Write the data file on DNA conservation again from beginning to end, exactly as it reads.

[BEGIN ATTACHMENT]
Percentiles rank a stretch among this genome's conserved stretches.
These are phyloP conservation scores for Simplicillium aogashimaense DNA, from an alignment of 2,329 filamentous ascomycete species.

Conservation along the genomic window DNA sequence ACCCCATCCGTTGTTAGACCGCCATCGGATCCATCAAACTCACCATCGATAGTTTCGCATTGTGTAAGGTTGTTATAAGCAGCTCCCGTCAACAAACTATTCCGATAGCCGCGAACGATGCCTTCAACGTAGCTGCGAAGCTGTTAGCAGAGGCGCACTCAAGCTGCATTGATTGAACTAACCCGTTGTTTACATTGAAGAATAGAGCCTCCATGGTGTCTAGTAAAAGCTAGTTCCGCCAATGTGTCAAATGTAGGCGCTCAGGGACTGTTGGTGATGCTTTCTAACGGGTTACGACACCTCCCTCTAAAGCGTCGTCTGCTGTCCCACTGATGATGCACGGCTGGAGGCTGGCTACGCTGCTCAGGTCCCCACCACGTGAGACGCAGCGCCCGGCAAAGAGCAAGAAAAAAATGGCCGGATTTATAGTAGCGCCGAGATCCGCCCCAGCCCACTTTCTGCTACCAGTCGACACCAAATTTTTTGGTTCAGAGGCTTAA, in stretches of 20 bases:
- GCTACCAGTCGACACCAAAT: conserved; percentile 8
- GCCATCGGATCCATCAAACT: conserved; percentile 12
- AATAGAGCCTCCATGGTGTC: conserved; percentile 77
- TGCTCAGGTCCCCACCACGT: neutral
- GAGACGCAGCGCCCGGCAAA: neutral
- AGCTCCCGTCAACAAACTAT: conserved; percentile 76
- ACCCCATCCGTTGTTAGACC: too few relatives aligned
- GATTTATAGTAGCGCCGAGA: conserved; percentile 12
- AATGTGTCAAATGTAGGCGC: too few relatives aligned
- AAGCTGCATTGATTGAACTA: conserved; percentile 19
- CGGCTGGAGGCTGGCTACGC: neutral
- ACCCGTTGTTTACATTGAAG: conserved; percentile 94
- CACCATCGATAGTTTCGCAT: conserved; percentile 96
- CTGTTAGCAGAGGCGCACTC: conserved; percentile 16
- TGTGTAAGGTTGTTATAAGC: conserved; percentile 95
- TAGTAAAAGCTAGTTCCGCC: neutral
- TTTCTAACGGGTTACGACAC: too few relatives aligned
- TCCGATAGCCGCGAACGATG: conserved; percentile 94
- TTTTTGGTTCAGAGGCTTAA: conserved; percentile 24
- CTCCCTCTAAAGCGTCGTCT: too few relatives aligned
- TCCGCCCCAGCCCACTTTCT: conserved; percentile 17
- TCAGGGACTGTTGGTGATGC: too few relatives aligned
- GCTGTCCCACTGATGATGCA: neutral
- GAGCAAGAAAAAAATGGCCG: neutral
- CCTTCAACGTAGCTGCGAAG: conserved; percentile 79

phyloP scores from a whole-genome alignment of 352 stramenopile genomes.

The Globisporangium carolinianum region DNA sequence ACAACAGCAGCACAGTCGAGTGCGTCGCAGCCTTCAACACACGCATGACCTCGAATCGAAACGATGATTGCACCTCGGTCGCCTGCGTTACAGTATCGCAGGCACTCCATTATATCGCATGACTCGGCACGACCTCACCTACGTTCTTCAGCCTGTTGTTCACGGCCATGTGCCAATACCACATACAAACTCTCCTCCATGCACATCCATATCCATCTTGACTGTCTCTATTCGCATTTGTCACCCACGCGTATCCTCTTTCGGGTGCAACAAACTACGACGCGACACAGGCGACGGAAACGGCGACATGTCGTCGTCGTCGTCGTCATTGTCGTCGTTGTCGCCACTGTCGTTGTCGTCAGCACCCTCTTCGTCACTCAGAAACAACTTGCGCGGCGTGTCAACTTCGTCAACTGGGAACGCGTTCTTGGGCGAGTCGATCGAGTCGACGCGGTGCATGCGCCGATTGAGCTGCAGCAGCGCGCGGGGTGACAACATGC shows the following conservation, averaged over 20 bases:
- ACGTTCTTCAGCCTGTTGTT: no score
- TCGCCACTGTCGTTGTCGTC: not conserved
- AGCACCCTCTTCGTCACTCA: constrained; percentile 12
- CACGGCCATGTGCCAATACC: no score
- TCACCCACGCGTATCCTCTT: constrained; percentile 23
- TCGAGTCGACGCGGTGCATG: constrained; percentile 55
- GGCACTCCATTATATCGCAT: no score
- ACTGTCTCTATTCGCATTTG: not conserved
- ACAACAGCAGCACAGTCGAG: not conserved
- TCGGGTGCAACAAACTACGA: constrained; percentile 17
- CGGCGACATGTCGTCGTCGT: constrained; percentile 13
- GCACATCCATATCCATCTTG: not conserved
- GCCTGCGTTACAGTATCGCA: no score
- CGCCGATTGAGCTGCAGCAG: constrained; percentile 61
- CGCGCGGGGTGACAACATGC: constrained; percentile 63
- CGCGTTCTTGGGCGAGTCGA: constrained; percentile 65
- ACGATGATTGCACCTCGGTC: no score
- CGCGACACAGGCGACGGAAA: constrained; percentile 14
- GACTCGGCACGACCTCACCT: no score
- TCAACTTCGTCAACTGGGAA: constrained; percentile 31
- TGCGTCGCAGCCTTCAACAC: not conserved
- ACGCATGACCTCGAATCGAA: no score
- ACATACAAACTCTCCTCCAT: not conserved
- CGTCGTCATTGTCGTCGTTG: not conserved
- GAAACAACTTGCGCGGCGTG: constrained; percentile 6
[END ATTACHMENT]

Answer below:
Percentiles rank a stretch among this genome's conserved stretches.
These are phyloP conservation scores for Simplicillium aogashimaense DNA, from an alignment of 2,329 filamentous ascomycete species.

Conservation along the genomic window DNA sequence ACCCCATCCGTTGTTAGACCGCCATCGGATCCATCAAACTCACCATCGATAGTTTCGCATTGTGTAAGGTTGTTATAAGCAGCTCCCGTCAACAAACTATTCCGATAGCCGCGAACGATGCCTTCAACGTAGCTGCGAAGCTGTTAGCAGAGGCGCACTCAAGCTGCATTGATTGAACTAACCCGTTGTTTACATTGAAGAATAGAGCCTCCATGGTGTCTAGTAAAAGCTAGTTCCGCCAATGTGTCAAATGTAGGCGCTCAGGGACTGTTGGTGATGCTTTCTAACGGGTTACGACACCTCCCTCTAAAGCGTCGTCTGCTGTCCCACTGATGATGCACGGCTGGAGGCTGGCTACGCTGCTCAGGTCCCCACCACGTGAGACGCAGCGCCCGGCAAAGAGCAAGAAAAAAATGGCCGGATTTATAGTAGCGCCGAGATCCGCCCCAGCCCACTTTCTGCTACCAGTCGACACCAAATTTTTTGGTTCAGAGGCTTAA, in stretches of 20 bases:
- GCTACCAGTCGACACCAAAT: conserved; percentile 8
- GCCATCGGATCCATCAAACT: conserved; percentile 12
- AATAGAGCCTCCATGGTGTC: conserved; percentile 77
- TGCTCAGGTCCCCACCACGT: neutral
- GAGACGCAGCGCCCGGCAAA: neutral
- AGCTCCCGTCAACAAACTAT: conserved; percentile 76
- ACCCCATCCGTTGTTAGACC: too few relatives aligned
- GATTTATAGTAGCGCCGAGA: conserved; percentile 12
- AATGTGTCAAATGTAGGCGC: too few relatives aligned
- AAGCTGCATTGATTGAACTA: conserved; percentile 19
- CGGCTGGAGGCTGGCTACGC: neutral
- ACCCGTTGTTTACATTGAAG: conserved; percentile 94
- CACCATCGATAGTTTCGCAT: conserved; percentile 96
- CTGTTAGCAGAGGCGCACTC: conserved; percentile 16
- TGTGTAAGGTTGTTATAAGC: conserved; percentile 95
- TAGTAAAAGCTAGTTCCGCC: neutral
- TTTCTAACGGGTTACGACAC: too few relatives aligned
- TCCGATAGCCGCGAACGATG: conserved; percentile 94
- TTTTTGGTTCAGAGGCTTAA: conserved; percentile 24
- CTCCCTCTAAAGCGTCGTCT: too few relatives aligned
- TCCGCCCCAGCCCACTTTCT: conserved; percentile 17
- TCAGGGACTGTTGGTGATGC: too few relatives aligned
- GCTGTCCCACTGATGATGCA: neutral
- GAGCAAGAAAAAAATGGCCG: neutral
- CCTTCAACGTAGCTGCGAAG: conserved; percentile 79

phyloP scores from a whole-genome alignment of 352 stramenopile genomes.

The Globisporangium carolinianum region DNA sequence ACAACAGCAGCACAGTCGAGTGCGTCGCAGCCTTCAACACACGCATGACCTCGAATCGAAACGATGATTGCACCTCGGTCGCCTGCGTTACAGTATCGCAGGCACTCCATTATATCGCATGACTCGGCACGACCTCACCTACGTTCTTCAGCCTGTTGTTCACGGCCATGTGCCAATACCACATACAAACTCTCCTCCATGCACATCCATATCCATCTTGACTGTCTCTATTCGCATTTGTCACCCACGCGTATCCTCTTTCGGGTGCAACAAACTACGACGCGACACAGGCGACGGAAACGGCGACATGTCGTCGTCGTCGTCGTCATTGTCGTCGTTGTCGCCACTGTCGTTGTCGTCAGCACCCTCTTCGTCACTCAGAAACAACTTGCGCGGCGTGTCAACTTCGTCAACTGGGAACGCGTTCTTGGGCGAGTCGATCGAGTCGACGCGGTGCATGCGCCGATTGAGCTGCAGCAGCGCGCGGGGTGACAACATGC shows the following conservation, averaged over 20 bases:
- ACGTTCTTCAGCCTGTTGTT: no score
- TCGCCACTGTCGTTGTCGTC: not conserved
- AGCACCCTCTTCGTCACTCA: constrained; percentile 12
- CACGGCCATGTGCCAATACC: no score
- TCACCCACGCGTATCCTCTT: constrained; percentile 23
- TCGAGTCGACGCGGTGCATG: constrained; percentile 55
- GGCACTCCATTATATCGCAT: no score
- ACTGTCTCTATTCGCATTTG: not conserved
- ACAACAGCAGCACAGTCGAG: not conserved
- TCGGGTGCAACAAACTACGA: constrained; percentile 17
- CGGCGACATGTCGTCGTCGT: constrained; percentile 13
- GCACATCCATATCCATCTTG: not conserved
- GCCTGCGTTACAGTATCGCA: no score
- CGCCGATTGAGCTGCAGCAG: constrained; percentile 61
- CGCGCGGGGTGACAACATGC: constrained; percentile 63
- CGCGTTCTTGGGCGAGTCGA: constrained; percentile 65
- ACGATGATTGCACCTCGGTC: no score
- CGCGACACAGGCGACGGAAA: constrained; percentile 14
- GACTCGGCACGACCTCACCT: no score
- TCAACTTCGTCAACTGGGAA: constrained; percentile 31
- TGCGTCGCAGCCTTCAACAC: not conserved
- ACGCATGACCTCGAATCGAA: no score
- ACATACAAACTCTCCTCCAT: not conserved
- CGTCGTCATTGTCGTCGTTG: not conserved
- GAAACAACTTGCGCGGCGTG: constrained; percentile 6